The ability to trust the person or institution that oversees your money is essential. Whether you’re investing a relatively modest amount or millions of dollars, the negligence or bad faith actions of those entrusted with the money can be devastating for the investor and their family.
There has been no shortage of headlines over the years of well-known investment scams that have caused untold damage to people across the globe, from Charles Ponzi in the 1920s, to Bernie Madoff in the mid-2000s. However, smaller scams that don’t make the news still affect thousands of people each year. Just last month, two Toronto men were sentenced in conjunction with charges that they had operated a global currency-trading scheme, impacting approximately 2,000 investors.
The vast majority of licenced financial investors, brokers, and firms are above-board and operate according to the law, but a savvy investor should always take steps to verify any investment advisors or brokers before working with them. Further, any person who does invest funds with a third party should be aware of red flags to look out for so they can identify potential fraud in the early stages and get out before they suffer too great a loss if possible. Below, we will review steps investors can take to protect themselves before and throughout the investment relationship.
Research an Investment Firm or Broker Before You Sign a Contract
Before signing any agreements or handing over access to your money, you should take time to complete the necessary due diligence.
Talk to trusted friends, colleagues, and relatives to see if anyone you know has a long-term, successful relationship with their broker or financial advisor. Getting recommendations from people you trust can be an excellent first step to finding a trustworthy financial advisor.
Canadian Securities Administrators maintains a national database of firms and individuals registered as investment dealers in Canada. As a first step, you should conduct a search of the online database to confirm any person or firm you’re considering working with is registered. If they are not, this could mean they are offering services without the necessary licence, which should be reported to the Ontario Securities Commission.
Once you’ve confirmed the firm or person is registered, you should ensure they are not facing disciplinary and review their disciplinary history. Canadian Securities Administrators has a free online search tool that enables users to search firms and individuals for disciplinary history by several provincial bodies at the same time, dating as far back as 1987.
Conduct a search to see if the person or organization you’re looking into is the subject of any cease trade orders, which place restrictions on the types of trading activities the person or company is permitted to conduct.
Take the time to conduct a search of the investor or firm’s name online and see what comes up. This could help uncover information not available through the national registries, such as unfounded complaints or negative rumours.
Warning Signs to Look Out For
The following is a non-exhaustive list of potential warning signs that could indicate investment fraud. While some may not necessarily mean you are in danger of being scammed, they should serve as red flags that prompt you to conduct further research.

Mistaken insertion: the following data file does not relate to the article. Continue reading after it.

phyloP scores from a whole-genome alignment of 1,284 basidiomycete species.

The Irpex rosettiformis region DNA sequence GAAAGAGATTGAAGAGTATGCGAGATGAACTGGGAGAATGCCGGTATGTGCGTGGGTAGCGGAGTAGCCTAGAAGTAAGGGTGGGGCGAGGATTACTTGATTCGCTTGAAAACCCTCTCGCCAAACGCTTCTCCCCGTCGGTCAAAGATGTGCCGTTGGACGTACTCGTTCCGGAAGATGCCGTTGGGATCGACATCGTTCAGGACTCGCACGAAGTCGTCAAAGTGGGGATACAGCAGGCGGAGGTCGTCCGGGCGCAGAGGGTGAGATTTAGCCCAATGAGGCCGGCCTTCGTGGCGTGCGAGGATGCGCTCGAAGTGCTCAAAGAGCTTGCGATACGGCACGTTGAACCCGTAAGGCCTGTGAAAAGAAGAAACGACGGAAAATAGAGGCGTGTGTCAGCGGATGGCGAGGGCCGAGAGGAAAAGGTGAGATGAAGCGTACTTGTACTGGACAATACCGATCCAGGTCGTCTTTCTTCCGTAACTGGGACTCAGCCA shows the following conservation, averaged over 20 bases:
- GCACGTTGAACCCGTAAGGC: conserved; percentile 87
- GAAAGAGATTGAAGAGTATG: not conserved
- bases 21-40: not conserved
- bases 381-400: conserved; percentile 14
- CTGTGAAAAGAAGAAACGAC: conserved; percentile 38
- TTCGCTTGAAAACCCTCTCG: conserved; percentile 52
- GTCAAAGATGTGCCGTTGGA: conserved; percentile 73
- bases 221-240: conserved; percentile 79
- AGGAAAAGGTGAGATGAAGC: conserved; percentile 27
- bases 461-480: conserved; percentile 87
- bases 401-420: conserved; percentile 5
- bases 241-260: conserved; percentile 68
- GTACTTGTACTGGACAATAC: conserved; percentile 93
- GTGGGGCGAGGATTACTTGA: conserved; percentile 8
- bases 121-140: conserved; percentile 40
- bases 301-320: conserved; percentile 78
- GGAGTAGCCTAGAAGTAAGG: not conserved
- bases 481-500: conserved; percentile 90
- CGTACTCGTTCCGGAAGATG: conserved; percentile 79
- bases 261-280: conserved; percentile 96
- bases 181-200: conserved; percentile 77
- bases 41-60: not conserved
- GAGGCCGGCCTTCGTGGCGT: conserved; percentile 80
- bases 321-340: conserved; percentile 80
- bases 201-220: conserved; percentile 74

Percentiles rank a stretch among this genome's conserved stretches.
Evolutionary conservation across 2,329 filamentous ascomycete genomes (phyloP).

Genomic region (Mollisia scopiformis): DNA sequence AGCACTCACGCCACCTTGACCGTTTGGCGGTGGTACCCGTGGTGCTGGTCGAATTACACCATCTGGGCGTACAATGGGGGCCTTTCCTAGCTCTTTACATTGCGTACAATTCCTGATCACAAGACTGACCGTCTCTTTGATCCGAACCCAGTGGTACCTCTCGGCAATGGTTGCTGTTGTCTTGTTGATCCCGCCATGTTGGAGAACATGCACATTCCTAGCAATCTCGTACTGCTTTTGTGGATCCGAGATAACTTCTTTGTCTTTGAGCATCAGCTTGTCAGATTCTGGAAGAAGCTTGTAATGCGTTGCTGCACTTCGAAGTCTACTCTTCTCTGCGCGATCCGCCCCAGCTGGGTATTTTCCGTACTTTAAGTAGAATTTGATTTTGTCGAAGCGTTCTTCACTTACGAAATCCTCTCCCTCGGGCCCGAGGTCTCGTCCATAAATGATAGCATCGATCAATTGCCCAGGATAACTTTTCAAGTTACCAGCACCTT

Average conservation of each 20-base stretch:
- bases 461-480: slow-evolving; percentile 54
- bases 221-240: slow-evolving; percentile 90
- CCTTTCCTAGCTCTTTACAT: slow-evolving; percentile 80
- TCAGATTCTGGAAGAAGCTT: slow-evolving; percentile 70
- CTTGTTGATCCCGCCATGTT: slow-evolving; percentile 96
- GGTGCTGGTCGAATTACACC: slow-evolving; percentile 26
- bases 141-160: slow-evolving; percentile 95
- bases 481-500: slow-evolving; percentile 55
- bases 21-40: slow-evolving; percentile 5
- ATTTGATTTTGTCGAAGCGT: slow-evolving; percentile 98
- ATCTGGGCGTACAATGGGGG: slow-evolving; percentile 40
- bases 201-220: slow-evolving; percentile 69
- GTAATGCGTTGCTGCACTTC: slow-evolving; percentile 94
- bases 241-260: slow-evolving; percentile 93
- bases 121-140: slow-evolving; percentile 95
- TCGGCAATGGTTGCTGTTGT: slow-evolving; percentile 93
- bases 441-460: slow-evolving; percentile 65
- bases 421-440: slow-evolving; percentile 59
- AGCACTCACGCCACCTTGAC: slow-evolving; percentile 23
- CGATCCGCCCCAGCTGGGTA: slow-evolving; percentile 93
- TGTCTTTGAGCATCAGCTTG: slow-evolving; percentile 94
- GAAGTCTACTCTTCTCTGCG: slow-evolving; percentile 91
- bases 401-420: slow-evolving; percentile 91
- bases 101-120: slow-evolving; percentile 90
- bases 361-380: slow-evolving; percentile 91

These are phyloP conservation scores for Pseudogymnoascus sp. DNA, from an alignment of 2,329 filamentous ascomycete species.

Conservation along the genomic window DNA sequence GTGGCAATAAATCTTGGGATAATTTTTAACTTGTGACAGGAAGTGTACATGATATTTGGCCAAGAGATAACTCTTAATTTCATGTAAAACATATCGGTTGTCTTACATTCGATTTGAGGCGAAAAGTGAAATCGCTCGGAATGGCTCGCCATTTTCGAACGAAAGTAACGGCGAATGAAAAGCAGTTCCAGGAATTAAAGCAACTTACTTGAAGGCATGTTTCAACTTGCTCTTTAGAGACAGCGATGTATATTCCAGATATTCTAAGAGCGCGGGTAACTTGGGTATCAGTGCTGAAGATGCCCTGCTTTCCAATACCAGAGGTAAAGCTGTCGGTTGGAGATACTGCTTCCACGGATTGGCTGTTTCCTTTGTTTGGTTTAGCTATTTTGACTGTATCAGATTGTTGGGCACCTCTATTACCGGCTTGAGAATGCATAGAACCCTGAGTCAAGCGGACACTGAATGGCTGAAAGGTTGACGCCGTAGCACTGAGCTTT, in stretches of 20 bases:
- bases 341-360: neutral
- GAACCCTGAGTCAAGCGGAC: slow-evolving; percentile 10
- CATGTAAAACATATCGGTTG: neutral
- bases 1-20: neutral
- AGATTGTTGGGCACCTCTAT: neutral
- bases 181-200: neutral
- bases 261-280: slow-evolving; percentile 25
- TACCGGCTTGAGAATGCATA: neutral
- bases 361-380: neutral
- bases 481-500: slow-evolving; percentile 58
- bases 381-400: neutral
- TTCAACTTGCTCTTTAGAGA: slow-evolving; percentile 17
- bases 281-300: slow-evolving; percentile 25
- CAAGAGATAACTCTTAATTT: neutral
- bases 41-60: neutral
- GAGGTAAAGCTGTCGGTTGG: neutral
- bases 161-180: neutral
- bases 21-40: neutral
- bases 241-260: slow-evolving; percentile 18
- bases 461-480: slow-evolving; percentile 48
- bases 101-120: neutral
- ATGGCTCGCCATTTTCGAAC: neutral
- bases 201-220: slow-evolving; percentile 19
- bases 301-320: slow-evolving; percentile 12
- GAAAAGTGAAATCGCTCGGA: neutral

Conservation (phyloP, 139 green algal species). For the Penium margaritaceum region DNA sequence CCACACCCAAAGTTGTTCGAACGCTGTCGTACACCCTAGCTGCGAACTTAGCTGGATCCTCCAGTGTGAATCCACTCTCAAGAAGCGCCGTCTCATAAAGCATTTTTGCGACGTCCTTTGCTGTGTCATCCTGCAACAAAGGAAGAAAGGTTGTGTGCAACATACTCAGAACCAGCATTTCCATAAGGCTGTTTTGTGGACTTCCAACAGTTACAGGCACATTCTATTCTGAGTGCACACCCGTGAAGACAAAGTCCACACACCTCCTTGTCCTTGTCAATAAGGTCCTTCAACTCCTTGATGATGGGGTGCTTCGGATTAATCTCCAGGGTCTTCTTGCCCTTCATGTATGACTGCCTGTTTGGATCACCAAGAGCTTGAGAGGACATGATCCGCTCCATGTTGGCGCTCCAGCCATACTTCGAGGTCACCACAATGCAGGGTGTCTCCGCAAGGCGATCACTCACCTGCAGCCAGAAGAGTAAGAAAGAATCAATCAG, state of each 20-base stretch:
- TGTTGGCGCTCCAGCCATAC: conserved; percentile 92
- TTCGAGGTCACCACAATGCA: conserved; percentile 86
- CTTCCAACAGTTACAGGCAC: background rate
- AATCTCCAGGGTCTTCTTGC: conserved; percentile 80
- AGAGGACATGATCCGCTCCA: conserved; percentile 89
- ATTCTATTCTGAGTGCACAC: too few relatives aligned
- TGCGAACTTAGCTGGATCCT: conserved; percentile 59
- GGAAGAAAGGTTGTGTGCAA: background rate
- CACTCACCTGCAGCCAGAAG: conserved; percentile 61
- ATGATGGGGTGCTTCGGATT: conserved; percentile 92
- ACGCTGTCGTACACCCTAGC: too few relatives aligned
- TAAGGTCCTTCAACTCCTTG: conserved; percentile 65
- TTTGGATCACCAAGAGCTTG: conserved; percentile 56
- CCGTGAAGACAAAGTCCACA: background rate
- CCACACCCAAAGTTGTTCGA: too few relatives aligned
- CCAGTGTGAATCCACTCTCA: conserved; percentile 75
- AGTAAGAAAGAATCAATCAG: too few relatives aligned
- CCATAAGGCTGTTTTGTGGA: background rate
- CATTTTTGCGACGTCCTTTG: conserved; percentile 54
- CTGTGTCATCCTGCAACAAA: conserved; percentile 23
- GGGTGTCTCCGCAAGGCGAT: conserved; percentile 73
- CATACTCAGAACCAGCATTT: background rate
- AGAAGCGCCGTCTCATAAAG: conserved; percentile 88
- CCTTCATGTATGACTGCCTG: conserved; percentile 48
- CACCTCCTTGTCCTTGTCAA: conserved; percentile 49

If someone reaches out to you without prompting, whether by phone, email, or mail, you should always take the time to thoroughly look into the person or company before taking any further steps. If you’re unsure, speak to someone knowledgeable who you can trust to get their thoughts before you move forward.
If the person or firm you are considering working with is placing pressure on you with offers of “limited-time-only” opportunities, or other high-pressure sales tactics, this should be a warning to slow things down. A legitimate broker or advisor will want to ensure you’re making an informed decision, and that you have no hesitation or outstanding questions before signing up for their services. If you are being pressured to act fast, this could indicate that the person pressuring you wants to prevent you from looking into their offer too closely.
Investments can run the gamut in terms of risk, from very low to very high. However, the reward is usually in line with the level of risk. A low-risk venture will commonly yield a low reward, whereas a higher-risk opportunity usually offers greater returns. If an investment advisor or broker is promising a reward that far outpaces the risk, this should be a warning that the opportunity might not be legitimate and warrant further examination before committing.
Insider trading is illegal throughout Canada, so no legitimate broker or investment firm should make you think you’re privy to information that others don’t have. If they do, it could mean they are trying to encourage you to sign up for a fraudulent opportunity with misinformation. If the information turns out to be legitimate, you could become implicated in criminal activity by acting on it.
Before you commit to working with a new investment advisor or firm, take the time to review the above information and complete the necessary research to satisfy yourself that the person or firm is trustworthy. In addition to the above, the Ontario Securities Commission also offers a free tool that can help investors identify potential fraud before they get involved. If you are still unsure, talk to people you can trust who may be better informed about investments, and get their opinions before you take a chance with your hard-earned money.
For Exceptional Legal Representation in Claims Against Brokers and Financial Advisors Contact Milosevic & Associates
The highly experienced professional liability lawyers at Milosevic & Associates represent investors who have received negligent advice from their investment advisors. To learn more about how we can help you call us at 416-916-1387 or contact us online.